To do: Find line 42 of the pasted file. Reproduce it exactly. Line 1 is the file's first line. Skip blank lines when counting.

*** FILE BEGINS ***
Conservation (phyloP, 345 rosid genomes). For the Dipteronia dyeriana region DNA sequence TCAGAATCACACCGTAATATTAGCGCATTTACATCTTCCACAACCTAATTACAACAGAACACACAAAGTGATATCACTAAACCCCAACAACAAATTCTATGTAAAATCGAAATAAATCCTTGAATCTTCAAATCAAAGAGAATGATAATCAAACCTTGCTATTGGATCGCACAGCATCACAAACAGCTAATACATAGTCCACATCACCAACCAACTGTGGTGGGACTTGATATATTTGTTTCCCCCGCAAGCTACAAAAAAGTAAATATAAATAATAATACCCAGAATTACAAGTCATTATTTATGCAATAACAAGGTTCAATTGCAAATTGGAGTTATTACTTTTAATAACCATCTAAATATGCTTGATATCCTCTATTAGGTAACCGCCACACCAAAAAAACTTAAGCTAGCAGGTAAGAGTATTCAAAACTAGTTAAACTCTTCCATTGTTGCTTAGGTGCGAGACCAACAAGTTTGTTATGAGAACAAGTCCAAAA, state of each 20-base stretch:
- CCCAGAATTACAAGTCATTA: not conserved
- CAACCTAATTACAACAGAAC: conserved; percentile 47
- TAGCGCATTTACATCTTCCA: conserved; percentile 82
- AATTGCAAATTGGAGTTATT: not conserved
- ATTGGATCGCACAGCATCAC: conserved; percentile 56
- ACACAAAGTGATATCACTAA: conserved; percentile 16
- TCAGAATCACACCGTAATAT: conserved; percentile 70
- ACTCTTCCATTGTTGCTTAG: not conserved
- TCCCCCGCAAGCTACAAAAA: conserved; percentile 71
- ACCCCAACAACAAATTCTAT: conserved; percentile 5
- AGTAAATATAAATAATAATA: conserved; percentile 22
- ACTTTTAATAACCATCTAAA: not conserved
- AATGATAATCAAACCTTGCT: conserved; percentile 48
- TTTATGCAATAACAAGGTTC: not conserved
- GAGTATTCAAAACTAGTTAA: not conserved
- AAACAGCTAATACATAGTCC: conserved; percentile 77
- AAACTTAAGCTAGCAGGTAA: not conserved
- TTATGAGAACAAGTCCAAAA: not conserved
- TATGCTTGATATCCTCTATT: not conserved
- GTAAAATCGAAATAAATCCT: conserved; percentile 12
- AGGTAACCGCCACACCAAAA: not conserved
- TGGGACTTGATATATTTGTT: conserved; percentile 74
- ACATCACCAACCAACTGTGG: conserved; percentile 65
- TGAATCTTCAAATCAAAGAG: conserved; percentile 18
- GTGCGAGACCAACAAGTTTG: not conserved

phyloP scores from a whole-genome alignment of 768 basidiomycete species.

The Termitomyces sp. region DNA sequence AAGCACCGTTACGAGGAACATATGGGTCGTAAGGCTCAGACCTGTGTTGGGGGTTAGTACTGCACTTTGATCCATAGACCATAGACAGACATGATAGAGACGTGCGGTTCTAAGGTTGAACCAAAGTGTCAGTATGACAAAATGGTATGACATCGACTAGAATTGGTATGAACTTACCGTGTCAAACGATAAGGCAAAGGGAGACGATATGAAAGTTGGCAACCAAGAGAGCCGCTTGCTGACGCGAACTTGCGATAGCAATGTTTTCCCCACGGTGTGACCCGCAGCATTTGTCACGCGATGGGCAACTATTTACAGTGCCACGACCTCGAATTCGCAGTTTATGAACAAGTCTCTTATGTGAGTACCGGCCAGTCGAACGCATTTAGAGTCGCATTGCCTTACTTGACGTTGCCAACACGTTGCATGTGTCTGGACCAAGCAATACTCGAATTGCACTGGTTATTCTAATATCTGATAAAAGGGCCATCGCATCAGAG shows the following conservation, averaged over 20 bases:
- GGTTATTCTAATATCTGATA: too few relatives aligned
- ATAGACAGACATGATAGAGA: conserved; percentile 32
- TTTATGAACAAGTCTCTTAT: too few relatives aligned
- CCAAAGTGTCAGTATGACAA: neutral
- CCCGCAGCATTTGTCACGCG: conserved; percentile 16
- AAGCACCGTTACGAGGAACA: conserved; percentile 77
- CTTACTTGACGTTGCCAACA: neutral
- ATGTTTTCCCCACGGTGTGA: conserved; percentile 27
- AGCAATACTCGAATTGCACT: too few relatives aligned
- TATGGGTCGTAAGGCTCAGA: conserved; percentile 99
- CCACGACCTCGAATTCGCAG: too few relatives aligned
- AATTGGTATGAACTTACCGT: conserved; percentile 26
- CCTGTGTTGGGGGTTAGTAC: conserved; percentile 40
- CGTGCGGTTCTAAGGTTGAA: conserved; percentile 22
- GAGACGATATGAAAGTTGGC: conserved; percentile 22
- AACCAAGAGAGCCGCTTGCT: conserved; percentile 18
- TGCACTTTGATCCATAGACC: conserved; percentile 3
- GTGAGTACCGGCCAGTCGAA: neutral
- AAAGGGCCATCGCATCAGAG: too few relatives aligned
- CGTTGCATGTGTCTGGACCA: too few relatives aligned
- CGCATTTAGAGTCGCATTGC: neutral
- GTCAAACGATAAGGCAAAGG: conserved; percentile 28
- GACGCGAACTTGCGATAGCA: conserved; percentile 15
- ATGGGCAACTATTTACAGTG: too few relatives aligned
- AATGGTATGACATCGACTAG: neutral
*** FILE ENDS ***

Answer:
- CGTGCGGTTCTAAGGTTGAA: conserved; percentile 22